A Lesson in Hype, According to Glossier

May 14, 2018 Ophelie Zalcmanis-Lai

The mere mention of the name “Glossier” tends to cause of flurry of excitement.

As a cult beauty brand, it demands attention no matter what it’s up to behind the scenes. From its quirky email marketing to iconic products like Milky Jelly Cleanser, Glossier is one of those “it” brands. It seems that with a simple click, it’s able to stir a huge amount of activity.

Last week Tuesday was no difference.

In the evening, it began putting out Instagram stories that shared the ever-relatable concern of how one can never seem to find the perfect mascara.   

“I probably go through half a dozen different tubes of mascara in the course of a year.”

“I’m a mascara hopper.”

Glossier then re-hashed these concerns in an Into The Gloss article.

The messaging all shared the emphatic cliffhanger of “TOMORROW.”

For all the fans who guessed that it was the brand’s long-awaited mascara, they were happily rewarded on May 9.

Introducing Glossier Lash Slick.

But hold up a second. * Insert record scratch sound *

It’s not so much the product that captured our minutes. It’s the marketing. Or rather, the hype that Glossier so effortlessly generates. While I, the writer, have a positive bias for the brand (because I’m obsessed) it’s worth nothing that Glossier knows how to do marketing really well.

Perhaps we should stop and learn for a minute.

This is what captured our minutes this week.

Here’s a lesson in hype, according to Glossier.

1. Plant the seed.  

Way back when in August of 2017, Glossier’s founder Emily Weiss revealed in the Fat Mascara podcast that the brand was working on four new products. So far, we’ve received three of four (Glossier You, a fragrance; Lidstar, an eyeshadow; Lash Slick, mascara).

According to this Elle article summarizing Weiss’ comments, mascara is something that the brand had been working on since its inception. But, other than this little hint, she didn’t reveal much else other than that Glossier was creating submission after submission but still hadn’t hit the mark.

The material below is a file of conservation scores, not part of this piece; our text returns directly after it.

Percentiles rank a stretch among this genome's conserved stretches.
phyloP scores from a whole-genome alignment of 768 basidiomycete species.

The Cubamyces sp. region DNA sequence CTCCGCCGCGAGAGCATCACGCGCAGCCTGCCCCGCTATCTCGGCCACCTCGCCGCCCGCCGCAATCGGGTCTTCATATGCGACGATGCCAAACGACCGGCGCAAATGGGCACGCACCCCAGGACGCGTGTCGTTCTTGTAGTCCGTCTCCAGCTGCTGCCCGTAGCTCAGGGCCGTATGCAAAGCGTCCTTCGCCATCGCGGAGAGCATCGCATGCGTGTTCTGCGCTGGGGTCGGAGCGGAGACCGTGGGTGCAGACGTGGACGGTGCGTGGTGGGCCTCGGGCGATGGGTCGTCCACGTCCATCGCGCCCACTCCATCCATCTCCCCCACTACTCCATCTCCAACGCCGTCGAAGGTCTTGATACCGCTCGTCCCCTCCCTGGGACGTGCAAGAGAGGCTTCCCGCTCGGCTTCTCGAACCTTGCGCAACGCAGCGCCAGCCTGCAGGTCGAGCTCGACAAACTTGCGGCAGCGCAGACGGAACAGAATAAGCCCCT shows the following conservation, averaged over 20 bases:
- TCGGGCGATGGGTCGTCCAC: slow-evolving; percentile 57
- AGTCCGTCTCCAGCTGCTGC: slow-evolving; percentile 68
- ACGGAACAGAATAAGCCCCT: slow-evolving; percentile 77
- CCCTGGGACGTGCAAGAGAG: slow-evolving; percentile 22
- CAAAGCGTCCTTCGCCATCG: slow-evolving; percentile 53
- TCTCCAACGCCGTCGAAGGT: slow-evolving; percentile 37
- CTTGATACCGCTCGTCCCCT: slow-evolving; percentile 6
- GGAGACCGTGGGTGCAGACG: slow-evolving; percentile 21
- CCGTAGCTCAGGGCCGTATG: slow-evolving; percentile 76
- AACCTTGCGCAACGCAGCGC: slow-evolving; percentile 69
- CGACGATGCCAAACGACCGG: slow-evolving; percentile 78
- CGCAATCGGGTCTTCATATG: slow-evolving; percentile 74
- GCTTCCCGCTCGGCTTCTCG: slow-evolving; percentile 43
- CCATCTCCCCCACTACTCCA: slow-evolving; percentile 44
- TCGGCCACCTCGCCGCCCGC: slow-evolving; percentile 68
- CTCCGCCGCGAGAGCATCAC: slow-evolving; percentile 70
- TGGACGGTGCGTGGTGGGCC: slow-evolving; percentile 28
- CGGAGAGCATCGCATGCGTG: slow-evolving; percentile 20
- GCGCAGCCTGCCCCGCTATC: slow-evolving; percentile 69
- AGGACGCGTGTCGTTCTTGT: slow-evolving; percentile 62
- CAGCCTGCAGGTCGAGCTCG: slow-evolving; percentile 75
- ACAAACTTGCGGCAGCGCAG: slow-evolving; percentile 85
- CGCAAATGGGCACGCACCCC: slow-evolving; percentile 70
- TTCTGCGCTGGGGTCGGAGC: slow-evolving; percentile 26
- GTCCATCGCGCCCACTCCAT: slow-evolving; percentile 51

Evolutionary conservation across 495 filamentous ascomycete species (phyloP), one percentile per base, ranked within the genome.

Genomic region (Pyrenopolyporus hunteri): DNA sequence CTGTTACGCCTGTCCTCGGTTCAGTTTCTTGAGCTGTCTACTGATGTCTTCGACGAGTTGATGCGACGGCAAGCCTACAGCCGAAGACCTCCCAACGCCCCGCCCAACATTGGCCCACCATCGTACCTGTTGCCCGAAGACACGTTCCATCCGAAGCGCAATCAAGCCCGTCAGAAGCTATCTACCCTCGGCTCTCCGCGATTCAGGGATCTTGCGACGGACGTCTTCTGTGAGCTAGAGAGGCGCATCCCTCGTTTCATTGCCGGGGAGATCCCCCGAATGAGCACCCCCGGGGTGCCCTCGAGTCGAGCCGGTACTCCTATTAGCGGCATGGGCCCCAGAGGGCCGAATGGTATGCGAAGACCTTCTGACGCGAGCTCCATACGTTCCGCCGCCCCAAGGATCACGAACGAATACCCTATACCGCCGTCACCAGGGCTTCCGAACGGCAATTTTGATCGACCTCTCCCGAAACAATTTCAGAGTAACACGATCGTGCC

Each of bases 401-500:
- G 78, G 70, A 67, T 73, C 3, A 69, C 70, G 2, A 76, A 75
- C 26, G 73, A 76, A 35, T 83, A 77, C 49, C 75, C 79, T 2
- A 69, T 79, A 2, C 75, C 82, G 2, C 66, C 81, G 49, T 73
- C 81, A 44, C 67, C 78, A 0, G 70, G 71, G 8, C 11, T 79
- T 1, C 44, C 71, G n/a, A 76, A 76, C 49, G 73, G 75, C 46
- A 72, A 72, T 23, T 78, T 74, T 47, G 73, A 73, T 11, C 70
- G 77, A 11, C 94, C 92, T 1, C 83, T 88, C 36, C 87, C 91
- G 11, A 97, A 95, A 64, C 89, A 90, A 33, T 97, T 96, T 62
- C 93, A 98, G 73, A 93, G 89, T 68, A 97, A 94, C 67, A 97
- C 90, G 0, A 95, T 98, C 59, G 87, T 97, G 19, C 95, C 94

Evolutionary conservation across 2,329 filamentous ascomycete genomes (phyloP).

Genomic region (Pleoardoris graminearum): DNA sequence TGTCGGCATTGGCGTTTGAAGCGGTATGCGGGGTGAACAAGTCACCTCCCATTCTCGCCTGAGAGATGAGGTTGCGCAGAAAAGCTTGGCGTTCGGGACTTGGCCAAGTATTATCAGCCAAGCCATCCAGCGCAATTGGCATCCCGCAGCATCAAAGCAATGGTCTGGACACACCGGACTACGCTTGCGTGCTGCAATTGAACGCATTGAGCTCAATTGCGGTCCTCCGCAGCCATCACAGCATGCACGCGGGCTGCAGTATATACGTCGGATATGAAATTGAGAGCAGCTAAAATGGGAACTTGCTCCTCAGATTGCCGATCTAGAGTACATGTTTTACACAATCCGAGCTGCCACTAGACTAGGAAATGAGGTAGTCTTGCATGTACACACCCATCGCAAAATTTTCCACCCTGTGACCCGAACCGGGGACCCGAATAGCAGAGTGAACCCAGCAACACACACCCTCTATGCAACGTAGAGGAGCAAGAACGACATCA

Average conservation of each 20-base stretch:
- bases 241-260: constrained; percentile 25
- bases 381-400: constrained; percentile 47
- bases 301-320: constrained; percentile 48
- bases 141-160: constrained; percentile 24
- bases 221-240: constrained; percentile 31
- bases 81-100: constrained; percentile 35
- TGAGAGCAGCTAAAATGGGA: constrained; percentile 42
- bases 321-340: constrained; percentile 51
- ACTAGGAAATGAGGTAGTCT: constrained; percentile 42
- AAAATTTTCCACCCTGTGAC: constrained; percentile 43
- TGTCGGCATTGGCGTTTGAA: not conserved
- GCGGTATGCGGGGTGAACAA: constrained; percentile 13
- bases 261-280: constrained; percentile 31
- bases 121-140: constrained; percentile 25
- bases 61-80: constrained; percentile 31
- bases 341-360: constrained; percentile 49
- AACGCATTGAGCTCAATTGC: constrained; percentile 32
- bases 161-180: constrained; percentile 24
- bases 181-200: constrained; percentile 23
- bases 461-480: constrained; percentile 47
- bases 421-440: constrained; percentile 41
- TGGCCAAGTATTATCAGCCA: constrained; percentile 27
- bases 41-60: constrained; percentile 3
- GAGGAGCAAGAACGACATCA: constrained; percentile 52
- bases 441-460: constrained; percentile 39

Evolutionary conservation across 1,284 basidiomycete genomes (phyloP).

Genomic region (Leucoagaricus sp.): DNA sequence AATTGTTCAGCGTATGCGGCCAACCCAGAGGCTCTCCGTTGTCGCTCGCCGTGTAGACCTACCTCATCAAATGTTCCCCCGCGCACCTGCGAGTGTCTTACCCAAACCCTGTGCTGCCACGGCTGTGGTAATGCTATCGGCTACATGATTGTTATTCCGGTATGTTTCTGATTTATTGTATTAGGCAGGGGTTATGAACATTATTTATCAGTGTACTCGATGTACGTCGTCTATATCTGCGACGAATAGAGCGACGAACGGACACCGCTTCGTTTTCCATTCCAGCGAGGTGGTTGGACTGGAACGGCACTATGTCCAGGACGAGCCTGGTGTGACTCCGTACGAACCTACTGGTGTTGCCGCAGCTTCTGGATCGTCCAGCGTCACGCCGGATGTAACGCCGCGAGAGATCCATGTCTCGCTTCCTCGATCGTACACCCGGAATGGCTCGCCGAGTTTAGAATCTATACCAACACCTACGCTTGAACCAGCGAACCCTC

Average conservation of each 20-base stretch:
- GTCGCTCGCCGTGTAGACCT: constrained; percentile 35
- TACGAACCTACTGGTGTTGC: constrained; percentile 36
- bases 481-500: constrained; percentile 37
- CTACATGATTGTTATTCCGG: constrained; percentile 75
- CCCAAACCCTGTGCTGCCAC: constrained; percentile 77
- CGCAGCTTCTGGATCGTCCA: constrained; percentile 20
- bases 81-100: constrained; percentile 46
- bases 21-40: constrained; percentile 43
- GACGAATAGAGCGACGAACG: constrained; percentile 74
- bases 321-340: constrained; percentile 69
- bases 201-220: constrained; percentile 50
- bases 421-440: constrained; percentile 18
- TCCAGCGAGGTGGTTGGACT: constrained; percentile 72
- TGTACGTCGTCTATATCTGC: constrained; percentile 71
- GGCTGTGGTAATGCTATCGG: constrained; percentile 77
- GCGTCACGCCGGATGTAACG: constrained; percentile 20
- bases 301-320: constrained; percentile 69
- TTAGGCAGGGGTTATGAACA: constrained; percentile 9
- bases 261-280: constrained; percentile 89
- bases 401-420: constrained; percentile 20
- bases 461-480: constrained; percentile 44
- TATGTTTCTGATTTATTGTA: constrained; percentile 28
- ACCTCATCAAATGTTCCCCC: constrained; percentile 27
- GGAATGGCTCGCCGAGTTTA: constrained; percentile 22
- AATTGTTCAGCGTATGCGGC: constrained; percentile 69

Obviously, this was smart. She got people’s hopes up and let them know what was coming down the pipeline.

Not dwelling on it was what made her little hint even better. For beauty aficionados, mascara is one of those things that everyone is on a perpetual hunt for the best one. So, for Weiss to spark the anticipation but then not saying anything else after meant that the brand got people to cling to their seats waiting for their next tidbit.

This move basically guaranteed Glossier would get this reaction out of its fans once Lash Slick launched: FINALLLLLY!

2. Appeal to the masses.

Perhaps this is only something that beauty fans will know well, but a good mascara is definitely hard to find. It’s the one product that most people never really generate a loyalty to. They’ll hop from brand to brand, formula to formula but still never feel obligated to stick to a single one.

This could be because mascaras are too similar. Or perhaps because most good expensive brands can be found in a cheaper dupe.

Regardless, it’s a shared experience among many – friend or stranger. And Glossier GETS this.

When we say appeal to the masses, we mean appeal to your target in a way that digs deeper beneath the surface.

Again, might sound funny to get all emotional about mascara, but there are passionate people out there for just about anything. Understand what your customers love. What they hate. What frustrates them and what they hope for.